Thomas Jajeh: Using your brand to reach out to the market. Right. In person, we do that forever. And then continuing to, we just haven't been doing this. So, I think it's a great thing that companies are using their employer brand to engage with contingent workers as they do with their permanent employees.

Thomas Jajeh: And you know, it's most effective. If you have a high volume of repetition. And we're seeing customers that feel, you know, these easy to fill jobs let's end up, easy to fill in, are in, there are no easy to construct nowadays, but let's say easier to fill jobs in high volume, a call center agent role or similar where direct sourcing is a wonderful instrument.

Thomas Jajeh: If you have your very scarce, you know, purple squirrel that you are sourcing, and then I probably need suppliers that will still, you know, will always play a good role in that in, in that niche recruitment, because it's not. To nurture a relationship with a brand over a longer period of time, if you need some, you know, very specific unicorn once in a while.

Thomas Jajeh: So I think there's space for everything we've seen pro direct sourcing programs with, you know, 10 and 20% what a chair basically. And we've seen entire sourcing programs with nearly a hundred percent of it. Right. But then if you are 100% fit right programs, then you are. You know, you will have your call center, your customer service agent, and you do hundreds of thousands of these roles.

Chris Hartman: I think Thomas your point there, especially the part of, Hey, there, there's going to be lots of different models. I think that continues and there's the right models for the right time, the right right skill set. And when I was over in England, you know, direct sourcing is not new over there.

Chris Hartman: They've been using them for an extended period of time. We did not have direct sourcing as one of our capabilities when I was there, it was the kind of the traditional staffing operations. And to, to Thomas's point some accounts where, you know, we didn't spend any time on because the direct source groups were doing a great job and other ones we did, but the coming over here or coming back to the states, one of the things people I think underestimate is direct sourcing in the UK.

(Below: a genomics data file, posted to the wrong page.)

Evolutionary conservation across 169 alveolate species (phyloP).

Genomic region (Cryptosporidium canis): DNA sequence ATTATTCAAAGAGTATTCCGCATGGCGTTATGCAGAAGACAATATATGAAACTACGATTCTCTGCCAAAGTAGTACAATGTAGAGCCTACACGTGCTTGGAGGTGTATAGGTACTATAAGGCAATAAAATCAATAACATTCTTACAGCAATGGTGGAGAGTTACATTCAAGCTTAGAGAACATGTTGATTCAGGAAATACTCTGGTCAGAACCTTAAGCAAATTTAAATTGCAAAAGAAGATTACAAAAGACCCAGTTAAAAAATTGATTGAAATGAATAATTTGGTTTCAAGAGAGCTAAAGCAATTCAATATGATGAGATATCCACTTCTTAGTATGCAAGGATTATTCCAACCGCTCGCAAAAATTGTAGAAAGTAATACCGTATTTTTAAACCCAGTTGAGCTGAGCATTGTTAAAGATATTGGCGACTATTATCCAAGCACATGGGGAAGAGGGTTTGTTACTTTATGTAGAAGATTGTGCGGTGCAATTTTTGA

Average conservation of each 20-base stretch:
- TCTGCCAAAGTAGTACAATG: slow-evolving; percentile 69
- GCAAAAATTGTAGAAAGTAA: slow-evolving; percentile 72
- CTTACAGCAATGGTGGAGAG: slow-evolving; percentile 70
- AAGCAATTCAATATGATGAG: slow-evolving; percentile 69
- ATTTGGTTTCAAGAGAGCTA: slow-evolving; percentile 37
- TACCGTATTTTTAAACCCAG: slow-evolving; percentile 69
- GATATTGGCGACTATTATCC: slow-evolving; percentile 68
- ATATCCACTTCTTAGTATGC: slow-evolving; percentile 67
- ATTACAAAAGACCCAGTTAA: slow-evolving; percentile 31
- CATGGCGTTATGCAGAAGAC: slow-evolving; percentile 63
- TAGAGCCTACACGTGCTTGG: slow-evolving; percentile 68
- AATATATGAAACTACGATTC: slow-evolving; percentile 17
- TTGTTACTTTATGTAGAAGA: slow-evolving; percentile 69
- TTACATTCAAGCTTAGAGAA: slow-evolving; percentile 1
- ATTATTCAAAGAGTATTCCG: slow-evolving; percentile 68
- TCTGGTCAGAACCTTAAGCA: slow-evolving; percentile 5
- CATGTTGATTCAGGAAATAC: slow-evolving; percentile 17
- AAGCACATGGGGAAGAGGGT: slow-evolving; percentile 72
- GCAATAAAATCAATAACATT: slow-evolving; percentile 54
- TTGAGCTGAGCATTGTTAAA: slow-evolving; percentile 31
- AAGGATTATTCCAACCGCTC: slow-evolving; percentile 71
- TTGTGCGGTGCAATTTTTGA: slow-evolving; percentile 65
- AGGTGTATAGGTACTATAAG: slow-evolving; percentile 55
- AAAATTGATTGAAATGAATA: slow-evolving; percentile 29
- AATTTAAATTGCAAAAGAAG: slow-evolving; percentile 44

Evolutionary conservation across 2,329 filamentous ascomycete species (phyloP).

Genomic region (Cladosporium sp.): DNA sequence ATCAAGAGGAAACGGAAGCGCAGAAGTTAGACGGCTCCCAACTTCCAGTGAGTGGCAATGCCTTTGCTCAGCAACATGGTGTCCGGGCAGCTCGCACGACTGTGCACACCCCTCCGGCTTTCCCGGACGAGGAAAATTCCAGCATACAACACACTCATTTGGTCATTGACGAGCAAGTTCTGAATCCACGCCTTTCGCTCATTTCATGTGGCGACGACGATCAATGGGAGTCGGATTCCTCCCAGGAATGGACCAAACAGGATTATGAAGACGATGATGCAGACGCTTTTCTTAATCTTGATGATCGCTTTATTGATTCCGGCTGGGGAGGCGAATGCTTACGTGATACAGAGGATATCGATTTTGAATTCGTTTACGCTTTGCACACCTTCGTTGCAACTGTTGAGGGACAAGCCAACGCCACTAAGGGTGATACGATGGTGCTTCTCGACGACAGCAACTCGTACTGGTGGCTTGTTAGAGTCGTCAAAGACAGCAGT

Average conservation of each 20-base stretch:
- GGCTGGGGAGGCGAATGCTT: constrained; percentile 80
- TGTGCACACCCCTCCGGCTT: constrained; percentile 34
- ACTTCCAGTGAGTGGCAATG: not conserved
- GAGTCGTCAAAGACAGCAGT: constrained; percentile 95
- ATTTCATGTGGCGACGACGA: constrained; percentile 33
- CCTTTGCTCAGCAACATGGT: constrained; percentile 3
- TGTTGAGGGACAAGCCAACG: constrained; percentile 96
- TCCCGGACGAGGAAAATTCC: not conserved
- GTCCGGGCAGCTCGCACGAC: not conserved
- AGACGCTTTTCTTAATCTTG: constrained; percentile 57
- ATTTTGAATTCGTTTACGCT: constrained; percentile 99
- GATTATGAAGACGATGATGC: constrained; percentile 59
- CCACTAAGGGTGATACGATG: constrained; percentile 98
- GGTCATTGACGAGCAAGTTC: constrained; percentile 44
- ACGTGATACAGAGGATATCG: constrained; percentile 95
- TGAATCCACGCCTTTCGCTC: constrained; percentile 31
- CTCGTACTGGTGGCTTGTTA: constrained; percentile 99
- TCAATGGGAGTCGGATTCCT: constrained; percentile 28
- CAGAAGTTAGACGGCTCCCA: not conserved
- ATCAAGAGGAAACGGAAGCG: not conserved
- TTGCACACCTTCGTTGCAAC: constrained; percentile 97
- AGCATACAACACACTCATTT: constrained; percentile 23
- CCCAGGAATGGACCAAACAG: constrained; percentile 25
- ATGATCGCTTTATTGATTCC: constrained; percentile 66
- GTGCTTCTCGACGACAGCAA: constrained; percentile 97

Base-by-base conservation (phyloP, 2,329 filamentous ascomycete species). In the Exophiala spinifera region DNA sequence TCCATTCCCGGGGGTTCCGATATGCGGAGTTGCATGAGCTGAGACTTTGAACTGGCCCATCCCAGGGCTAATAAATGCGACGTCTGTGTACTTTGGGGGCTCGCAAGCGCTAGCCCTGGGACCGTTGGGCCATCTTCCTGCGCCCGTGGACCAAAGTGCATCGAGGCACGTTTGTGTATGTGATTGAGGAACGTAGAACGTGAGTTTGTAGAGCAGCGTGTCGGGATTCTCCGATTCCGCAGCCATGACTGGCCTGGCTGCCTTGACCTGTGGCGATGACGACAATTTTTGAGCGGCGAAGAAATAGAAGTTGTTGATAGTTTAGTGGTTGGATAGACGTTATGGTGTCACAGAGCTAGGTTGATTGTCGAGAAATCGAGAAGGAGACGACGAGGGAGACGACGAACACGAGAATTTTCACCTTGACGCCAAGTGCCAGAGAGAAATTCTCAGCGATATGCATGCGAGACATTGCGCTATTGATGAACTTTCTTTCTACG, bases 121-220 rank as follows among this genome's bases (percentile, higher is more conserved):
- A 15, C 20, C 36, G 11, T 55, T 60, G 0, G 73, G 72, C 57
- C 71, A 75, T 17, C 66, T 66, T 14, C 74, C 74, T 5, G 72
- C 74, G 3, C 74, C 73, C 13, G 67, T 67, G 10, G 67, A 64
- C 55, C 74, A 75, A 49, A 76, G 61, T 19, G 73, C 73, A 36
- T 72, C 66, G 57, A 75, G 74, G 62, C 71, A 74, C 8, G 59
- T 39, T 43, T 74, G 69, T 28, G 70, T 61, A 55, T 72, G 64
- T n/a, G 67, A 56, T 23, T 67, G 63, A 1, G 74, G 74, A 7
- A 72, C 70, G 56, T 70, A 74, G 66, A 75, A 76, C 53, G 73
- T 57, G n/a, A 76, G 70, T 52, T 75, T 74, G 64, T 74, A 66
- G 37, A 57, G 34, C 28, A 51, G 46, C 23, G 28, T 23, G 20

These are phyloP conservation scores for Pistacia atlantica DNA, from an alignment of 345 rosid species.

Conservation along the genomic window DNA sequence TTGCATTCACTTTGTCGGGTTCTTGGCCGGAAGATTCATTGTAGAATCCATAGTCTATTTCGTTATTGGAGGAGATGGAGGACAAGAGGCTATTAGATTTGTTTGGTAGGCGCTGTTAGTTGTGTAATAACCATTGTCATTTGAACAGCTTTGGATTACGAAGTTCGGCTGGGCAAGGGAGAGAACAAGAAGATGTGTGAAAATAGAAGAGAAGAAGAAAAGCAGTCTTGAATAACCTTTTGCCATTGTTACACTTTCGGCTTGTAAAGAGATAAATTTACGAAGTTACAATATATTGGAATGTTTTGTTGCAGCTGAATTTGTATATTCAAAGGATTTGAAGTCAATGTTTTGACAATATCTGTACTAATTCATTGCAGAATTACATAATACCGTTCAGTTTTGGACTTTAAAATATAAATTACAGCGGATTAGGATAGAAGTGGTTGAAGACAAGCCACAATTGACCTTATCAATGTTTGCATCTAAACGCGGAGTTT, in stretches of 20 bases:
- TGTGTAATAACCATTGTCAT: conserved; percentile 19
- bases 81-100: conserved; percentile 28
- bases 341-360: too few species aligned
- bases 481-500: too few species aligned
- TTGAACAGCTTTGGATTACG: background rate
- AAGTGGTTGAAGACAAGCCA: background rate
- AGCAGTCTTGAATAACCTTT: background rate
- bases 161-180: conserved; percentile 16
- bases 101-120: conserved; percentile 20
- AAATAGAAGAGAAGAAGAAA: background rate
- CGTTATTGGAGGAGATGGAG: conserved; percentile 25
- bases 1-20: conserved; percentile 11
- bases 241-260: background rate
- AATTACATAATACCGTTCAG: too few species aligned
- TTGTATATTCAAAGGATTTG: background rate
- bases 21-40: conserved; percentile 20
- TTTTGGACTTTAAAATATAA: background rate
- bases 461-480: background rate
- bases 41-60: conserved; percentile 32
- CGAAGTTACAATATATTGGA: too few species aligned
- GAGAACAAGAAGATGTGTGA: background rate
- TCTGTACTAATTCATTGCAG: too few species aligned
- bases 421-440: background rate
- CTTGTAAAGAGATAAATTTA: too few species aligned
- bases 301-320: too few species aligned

Chris Hartman: It's a much smaller geography, right? So your talents are located in a tighter space, your centers are all kind of a tighter space. Your competitors are all in a tighter space relative to it. So if you're doing the London financial services, The direct sourcing programs are just taking people from Lloyd's to put them in JP Morgan equipment financing.

Chris Hartman: Hey, let's just keep trading that all around, but they're all in London for the most part in it or Birmingham, you know, over the, or, you know, just a few centers here in the States. What I've found is our geography makes it much more difficult for one central team to own all the states, right? You can own the center, right?

Chris Hartman: And maybe you like, there's some programs who own them down in Raleigh for the different banks that might be out there, but there's all these fringe positions needed all over. And now remote work has even added to that, that it just changes the talent pools and what those direct sourcing teams can do.

Chris Hartman: So I see that it will continue to evolve. But like with any solution, I don't see anything kind of completely replacing everything, you know, we do today out there.